A High Court judge has said he believes his forthcoming judgment on an action by retired judge Barry White, aimed at resuming practice as a criminal defence barrister, “will make Mr White a very happy man”.
Mr Justice Max Barrett made the comment when reserving judgment yesterday on the action by Mr White when it concluded after a four-day hearing.
Mr White, 71, who retired in 2014 after 12 years as a High Court judge, claims a Bar Council rule, and alleged impermissible application of that rule by the minister for justice so as to exclude him from the panel of barristers eligible for criminal legal aid work, breach his constitutional rights to work and earn a livelihood.
He wants to be permitted to resume a criminal defence practice and is also claiming damages for the alleged breaches. The disputed rule prevents a judge resuming practice in a court equal to, or lower than, where he presided. In Mr White’s case, it prevents him practising in the criminal courts and confines him to the Court of Appeal and Supreme Courts.
In closing arguments, Cian Ferriter, counsel for Mr White, rejected arguments by the Bar Council and minister that the perception of a fair administration of justice would be adversely affected should Mr White resume practise in the criminal courts.
The disputed rule was rooted in a “stratified social mindscape” of 19th century Victorian England, counsel said. It assumed, in a modern 21st century constitutional Republic, judges in lower courts would be “so overborne” by having a former High Court judge making arguments to them they could not make an objective decision. That was not the case, counsel argued.
As part of his action, Mr White claims he needs to resume work out of economic necessity and his existing income is not adequate to his family’s needs. He had also suffered cuts of 38% in his pension entitlements. The Bar Council and minister denied any breach of constitutional rights and also argued Mr White has not proven his claim he needs to resume work out of economic necessity.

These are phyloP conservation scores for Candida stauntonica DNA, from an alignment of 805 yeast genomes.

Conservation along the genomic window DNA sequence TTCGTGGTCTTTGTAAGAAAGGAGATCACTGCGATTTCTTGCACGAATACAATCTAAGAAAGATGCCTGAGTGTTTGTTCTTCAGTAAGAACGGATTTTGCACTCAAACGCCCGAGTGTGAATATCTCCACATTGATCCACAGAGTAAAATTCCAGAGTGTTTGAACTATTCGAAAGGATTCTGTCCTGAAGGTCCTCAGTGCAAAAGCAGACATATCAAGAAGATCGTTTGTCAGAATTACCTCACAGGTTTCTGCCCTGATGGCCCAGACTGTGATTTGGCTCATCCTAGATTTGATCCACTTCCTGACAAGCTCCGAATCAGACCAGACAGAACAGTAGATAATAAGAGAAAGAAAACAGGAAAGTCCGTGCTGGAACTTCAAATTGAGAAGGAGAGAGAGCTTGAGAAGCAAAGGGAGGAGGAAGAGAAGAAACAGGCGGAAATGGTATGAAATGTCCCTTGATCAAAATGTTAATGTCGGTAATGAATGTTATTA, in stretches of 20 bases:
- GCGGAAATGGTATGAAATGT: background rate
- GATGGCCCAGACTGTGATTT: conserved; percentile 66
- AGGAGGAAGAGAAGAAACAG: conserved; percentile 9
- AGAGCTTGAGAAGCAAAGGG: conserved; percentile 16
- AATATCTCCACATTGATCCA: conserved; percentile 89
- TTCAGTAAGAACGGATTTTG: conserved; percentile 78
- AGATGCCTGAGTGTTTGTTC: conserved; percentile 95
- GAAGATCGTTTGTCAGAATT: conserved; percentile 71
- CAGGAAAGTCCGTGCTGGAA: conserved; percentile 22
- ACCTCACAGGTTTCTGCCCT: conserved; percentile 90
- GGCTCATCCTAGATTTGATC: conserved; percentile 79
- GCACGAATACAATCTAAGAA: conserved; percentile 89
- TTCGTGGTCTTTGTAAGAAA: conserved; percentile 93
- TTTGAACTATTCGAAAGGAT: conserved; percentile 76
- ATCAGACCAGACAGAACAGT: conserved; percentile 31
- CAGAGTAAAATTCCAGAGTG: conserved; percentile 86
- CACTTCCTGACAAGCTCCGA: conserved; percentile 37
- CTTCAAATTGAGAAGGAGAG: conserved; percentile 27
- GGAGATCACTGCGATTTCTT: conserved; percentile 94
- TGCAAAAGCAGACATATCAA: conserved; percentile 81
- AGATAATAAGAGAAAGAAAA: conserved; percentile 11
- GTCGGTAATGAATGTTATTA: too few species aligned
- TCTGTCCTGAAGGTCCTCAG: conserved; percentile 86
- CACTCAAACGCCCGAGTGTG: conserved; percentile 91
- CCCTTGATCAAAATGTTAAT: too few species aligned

Mr White had had a successful criminal practice before earning between €145,000 to €240,000 annually over 12 years as a judge, got a €250,000 lump sum on retirement, had a €78,000 annual pension and previously inherited an estimated €1m plus from his late mother’s estate, the counsel argued. His wife is also working.
In reply to such arguments, Mr Ferriter said Mr White “absolutely accepts” many people will not share his perception of what constitutes an adequate income. Mr White has an annual pension of €78,000 and four children in full-time education, counsel said.
Mr White was a victim of an “unlawful Catch 22” position where he is entitled, as a criminal defence barrister, to go on the criminal legal aid panel, but is shut out from that, counsel said. Both the council and minister were responsible for that.
Earlier, Eoghan Fitzsimons, counsel for the minister, said €60m is spent annually on the criminal legal aid system and the State was entitled to ensure those in receipt of legal aid were regulated. Mr White could practise in the Court of Appeal and Supreme Court or take on work such as arbitration but had chosen not to do so, he said.
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